Pan W.,Blood Brain Barrier Group | Pan W.,Biopotentials L.L.C. | Kastin A.J.,Blood Brain Barrier Group
Neuroscience and Biobehavioral Reviews | Year: 2014

Both obstructive sleep apnea (OSA) and Alzheimer's disease (AD) are increasing health concerns. The objective of this study is to review systematically the effects of OSA on the development of AD. The search was conducted in PubMed and Cochrane CENTRAL, and followed by a manual search of references of published studies. Cross-sectional, cohorts, and randomized clinical trials were reviewed. Besides clinical studies, we also discuss neuroimaging data, experimental animal evidence, and molecular mechanisms. Although a causal relationship between OSA and AD is not yet established, OSA induces neurodegenerative changes as a result of two major contributing processes: sleep fragmentation and intermittent hypoxia. As such, inflammation and cellular stress are sufficient to impair cell-cell interactions, synaptic function, and neural circuitry, leading to a decline of cognitive behavior. Sustained OSA could promote cognitive dysfunction, overlapping with that in AD and other neurodegenerative diseases. Early treatment by positive airway pressure and other current standards of care should have a positive impact to alleviate structural and functional deterioration. With better understanding of the cellular and neurophysiological mechanisms by which OSA contributes to AD, we may identify novel molecular targets for intervention. © 2014 Elsevier Ltd.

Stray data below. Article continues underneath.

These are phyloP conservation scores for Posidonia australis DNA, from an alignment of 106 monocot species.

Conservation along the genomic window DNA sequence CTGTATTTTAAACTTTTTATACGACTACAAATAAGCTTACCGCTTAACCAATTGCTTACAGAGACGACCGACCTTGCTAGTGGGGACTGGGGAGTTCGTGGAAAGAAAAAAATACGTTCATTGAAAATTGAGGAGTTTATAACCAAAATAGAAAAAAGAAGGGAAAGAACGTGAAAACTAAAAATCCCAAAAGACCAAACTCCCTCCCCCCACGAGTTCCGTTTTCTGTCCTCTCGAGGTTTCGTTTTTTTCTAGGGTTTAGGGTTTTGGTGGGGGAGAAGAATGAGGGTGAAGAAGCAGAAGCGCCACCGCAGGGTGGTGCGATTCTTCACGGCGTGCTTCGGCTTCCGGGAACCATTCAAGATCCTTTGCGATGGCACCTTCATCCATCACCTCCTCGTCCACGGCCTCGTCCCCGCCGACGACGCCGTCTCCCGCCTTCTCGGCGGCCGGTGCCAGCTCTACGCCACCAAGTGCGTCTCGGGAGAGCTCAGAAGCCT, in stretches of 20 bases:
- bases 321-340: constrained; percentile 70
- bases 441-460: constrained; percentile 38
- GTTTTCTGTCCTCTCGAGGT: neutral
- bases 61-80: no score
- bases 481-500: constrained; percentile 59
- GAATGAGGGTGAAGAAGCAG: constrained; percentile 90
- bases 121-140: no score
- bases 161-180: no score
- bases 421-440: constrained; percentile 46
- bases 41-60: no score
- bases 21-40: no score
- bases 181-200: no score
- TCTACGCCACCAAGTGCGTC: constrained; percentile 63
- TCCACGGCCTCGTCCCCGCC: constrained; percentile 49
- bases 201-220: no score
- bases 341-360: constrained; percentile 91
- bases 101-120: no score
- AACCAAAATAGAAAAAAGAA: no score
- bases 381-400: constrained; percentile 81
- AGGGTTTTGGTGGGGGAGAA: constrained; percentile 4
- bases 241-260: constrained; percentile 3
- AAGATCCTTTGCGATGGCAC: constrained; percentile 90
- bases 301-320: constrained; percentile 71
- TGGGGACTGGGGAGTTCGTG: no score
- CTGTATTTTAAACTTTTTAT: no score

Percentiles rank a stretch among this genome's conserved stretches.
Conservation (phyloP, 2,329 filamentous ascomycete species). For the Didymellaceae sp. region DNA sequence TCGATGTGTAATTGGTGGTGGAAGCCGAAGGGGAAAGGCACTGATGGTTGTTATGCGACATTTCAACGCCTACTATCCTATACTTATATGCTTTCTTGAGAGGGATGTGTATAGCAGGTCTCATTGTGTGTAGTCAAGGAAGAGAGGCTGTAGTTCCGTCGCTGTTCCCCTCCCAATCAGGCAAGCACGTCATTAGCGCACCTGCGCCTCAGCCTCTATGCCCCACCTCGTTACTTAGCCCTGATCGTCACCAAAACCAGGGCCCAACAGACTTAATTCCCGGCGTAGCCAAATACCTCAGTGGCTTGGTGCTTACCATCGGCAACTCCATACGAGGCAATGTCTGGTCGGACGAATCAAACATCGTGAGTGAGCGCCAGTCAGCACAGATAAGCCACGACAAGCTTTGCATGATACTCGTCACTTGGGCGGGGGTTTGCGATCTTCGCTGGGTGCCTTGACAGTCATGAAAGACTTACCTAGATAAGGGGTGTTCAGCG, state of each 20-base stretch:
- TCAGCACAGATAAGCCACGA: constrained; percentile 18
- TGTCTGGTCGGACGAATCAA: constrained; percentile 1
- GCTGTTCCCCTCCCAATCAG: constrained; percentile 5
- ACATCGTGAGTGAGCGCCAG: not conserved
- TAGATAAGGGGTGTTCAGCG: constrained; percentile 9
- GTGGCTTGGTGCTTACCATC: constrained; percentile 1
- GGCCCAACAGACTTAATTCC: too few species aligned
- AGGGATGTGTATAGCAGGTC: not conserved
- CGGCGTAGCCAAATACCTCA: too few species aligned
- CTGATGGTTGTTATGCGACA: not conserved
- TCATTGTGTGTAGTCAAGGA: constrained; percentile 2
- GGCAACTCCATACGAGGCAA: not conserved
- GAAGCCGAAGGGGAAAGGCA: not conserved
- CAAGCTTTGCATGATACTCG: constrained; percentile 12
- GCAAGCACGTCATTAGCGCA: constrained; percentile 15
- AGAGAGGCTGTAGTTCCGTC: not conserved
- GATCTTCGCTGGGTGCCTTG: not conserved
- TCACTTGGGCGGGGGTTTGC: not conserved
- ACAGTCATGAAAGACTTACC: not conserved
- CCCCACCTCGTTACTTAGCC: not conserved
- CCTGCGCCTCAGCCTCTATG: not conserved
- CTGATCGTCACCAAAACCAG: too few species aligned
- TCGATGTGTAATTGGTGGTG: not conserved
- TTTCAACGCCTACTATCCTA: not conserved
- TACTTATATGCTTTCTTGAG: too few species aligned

He J.,Blood Brain Barrier Group | Kastin A.J.,Blood Brain Barrier Group | Wang Y.,Blood Brain Barrier Group | Pan W.,Blood Brain Barrier Group
Journal of Molecular Neuroscience | Year: 2014

Chronic sleep fragmentation (SF), common in patients with sleep apnea, correlates with the development of obesity. We hypothesized that SF differentially affects neurobehavior in lean wild-type (WT) and obese pan-leptin receptor knockout (POKO) mice fed the same normal diet. First, we established an SF paradigm by interrupting sleep every 2 min during the inactive light span. The maneuver was effective in decreasing sleep duration and bout length, and in increasing sleep state transition and waking, without significant rebound sleep in the dark span. Changes of sleep architecture were evident in the light span and consistent across days 1–10 of SF. There was reduced NREM, shortened sleep latency, and increased state transitions. During the light span of the first day of SF, there also was reduction of REM and increased delta power of slow-wave sleep. Potential effects of SF on thermal pain threshold, locomotor activity, and anxiety were then tested. POKO mice had a lower circadian amplitude of pain latency than WT mice in the hot plate test, and both groups had lowest tolerance at 4 pm (zeitgeber time (ZT) 10) and longest latency at 4 am (ZT 22). SF increased the pain threshold in WT but not in POKO mice when tested at 8 a.m. (ZT 2). Both the POKO mutation and SF resulted in reduced physical activity and increased anxiety, but there was no additive effect of these two factors. Overall, SF and the POKO mutation differentially regulate mouse behavior. The results suggest that obesity can blunt neurobehavioral responses to SF. © 2014, Springer Science+Business Media New York.